Water conservation in the Koksilah watershed
On July 17, the Cowichan Estuary Nature Centre is partnering with the Cowichan Watershed Board to host an evening on water conservation in the increasingly drought challenged Koksilah watershed from 6 p.m. to 9 p.m. at the Hub in Cowichan Station.
Speakers Tom Rutherford, Cowichan Watershed Board executive director and fish biologist, and Watershed Board member and former president of the BC Groundwater Association David Slade, will be joined by 17-year-old Sierra Robinson, permaculture teacher, farmer, film-maker and crew-lead for the Cowichan Valley Earth Guardians. Together they will talk about the severe drought conditions in the watershed, the ongoing challenge of climate change and real, water conservation solutions.
“Water conservation is everybody’s responsibility,” says Rutherford, “While it’s easy to point fingers at the big agricultural users, we all have to step up. We can all be better water stewards.”
A world-café style community conversation will follow the presentations to give residents a chance to share what conservation efforts are working, what is worth trying and what kind of support is needed to better address the growing water challenges in the Koksilah.
During the evening local gardeners and hobby farmers in the Koksilah watershed will also have a chance to apply to win one of six free permaculture water conservation garden audits on their property. These will be conducted by local permaculturists Jason Greenwood and Sierra Robinson in August. Those householders participating in garden audits will receive a report with specific water conservation recommendations for their property.
“Permaculture is an ecological approach to gardening and food production,” says event organizer Jane Kilthei, “and one of its most exciting aspects is its approach to water. Permaculture designers use landscape design to conserve and store water while building topsoil. Some permaculture projects have been so successful that they even recharge groundwater supplies.”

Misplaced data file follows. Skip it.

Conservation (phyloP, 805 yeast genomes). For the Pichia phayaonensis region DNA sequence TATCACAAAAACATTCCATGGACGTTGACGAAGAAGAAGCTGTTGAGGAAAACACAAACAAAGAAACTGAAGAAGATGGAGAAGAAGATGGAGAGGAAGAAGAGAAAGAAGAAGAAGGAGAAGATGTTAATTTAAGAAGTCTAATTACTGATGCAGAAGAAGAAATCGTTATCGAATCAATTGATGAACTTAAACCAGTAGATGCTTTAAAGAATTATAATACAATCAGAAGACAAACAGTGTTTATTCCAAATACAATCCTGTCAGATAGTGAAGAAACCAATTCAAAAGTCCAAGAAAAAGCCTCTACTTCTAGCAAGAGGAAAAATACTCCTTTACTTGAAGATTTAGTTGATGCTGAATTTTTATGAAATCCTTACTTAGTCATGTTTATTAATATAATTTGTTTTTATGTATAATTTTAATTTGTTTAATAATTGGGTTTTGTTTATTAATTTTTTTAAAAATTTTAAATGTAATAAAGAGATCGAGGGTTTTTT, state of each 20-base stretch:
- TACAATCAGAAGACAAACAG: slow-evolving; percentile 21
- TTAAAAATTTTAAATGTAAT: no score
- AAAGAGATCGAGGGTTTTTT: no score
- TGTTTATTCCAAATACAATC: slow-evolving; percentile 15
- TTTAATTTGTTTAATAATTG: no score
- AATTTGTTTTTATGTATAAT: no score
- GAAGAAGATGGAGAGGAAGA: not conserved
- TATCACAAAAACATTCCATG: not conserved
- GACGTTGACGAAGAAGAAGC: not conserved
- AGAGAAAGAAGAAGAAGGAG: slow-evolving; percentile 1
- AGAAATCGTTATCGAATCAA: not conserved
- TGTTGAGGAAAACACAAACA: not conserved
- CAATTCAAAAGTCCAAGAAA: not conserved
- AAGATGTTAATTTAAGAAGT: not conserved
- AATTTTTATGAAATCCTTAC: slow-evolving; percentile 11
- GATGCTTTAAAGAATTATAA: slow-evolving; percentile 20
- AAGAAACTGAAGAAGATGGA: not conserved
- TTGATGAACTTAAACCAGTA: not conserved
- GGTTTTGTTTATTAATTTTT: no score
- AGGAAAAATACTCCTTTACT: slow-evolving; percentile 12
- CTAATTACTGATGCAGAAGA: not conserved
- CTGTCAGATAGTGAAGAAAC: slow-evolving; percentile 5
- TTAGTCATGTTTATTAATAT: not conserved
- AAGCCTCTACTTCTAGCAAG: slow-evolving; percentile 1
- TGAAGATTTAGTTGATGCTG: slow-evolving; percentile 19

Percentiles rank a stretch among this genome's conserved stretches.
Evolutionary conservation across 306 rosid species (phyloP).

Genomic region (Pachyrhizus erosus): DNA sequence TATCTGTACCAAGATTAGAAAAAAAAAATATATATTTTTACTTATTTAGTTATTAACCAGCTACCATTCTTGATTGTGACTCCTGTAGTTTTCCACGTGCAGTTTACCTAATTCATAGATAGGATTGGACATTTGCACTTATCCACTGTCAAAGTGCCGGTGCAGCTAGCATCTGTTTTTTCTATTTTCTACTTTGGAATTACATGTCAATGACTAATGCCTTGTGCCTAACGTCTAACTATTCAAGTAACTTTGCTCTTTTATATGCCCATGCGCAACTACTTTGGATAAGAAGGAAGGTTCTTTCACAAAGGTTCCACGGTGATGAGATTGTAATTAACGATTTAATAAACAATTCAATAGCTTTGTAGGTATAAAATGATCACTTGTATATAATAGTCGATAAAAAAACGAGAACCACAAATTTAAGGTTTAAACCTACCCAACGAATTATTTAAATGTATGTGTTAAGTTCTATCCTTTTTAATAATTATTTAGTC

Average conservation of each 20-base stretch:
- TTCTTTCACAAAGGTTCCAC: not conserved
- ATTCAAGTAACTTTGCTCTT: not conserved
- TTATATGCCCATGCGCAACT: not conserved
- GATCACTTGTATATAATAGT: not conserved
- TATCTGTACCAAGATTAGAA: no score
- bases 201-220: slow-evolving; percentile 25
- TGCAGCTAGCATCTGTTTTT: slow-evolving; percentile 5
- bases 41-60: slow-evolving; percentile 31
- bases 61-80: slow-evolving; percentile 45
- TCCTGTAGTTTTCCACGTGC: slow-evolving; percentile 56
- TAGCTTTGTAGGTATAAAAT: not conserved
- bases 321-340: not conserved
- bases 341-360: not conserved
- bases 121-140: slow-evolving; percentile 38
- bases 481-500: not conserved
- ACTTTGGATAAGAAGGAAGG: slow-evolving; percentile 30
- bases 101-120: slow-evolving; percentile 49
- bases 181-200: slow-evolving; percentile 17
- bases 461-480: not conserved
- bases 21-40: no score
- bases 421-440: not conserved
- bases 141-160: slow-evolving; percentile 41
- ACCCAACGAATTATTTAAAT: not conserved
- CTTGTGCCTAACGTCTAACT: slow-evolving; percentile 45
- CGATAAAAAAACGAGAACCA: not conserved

One of the gardens selected for an audit will also be chosen for a Permaculture Blitz implementing water conservation solutions. This includes both design support from our permaculture experts and a day of hands-on help from a team of volunteers to work on a water conservation garden transformation this fall. The team will bring tools and willing hands. The property owner will cover the hard costs, such as the purchase of trees or shrubs.
Take note: new route for Duncan day parade 2019
Organizers of the Panago Grande Parade on Saturday, July 13 are reminding Valley families that the route has changed this year.
It starts at 10 a.m. so get your lawnchairs out and get ready for fun.
Everything begins and ends in the Community Centre parking lot as usual, but the parade runs up James Street, turns right on Canada Avenue, left on Third Street and then left on Jubilee Street.
A big change is that it turns left off Jubilee onto Ingram Street by the post office and goes straight down Ingram across Canada Avenue to Queens Road, turning left at Alderlea before returning to the Centre.
That means that much of the downtown core of Duncan is not on the actual parade route, which leaves those areas open for sidewalk sales, the motorcycle show, the public market, and more.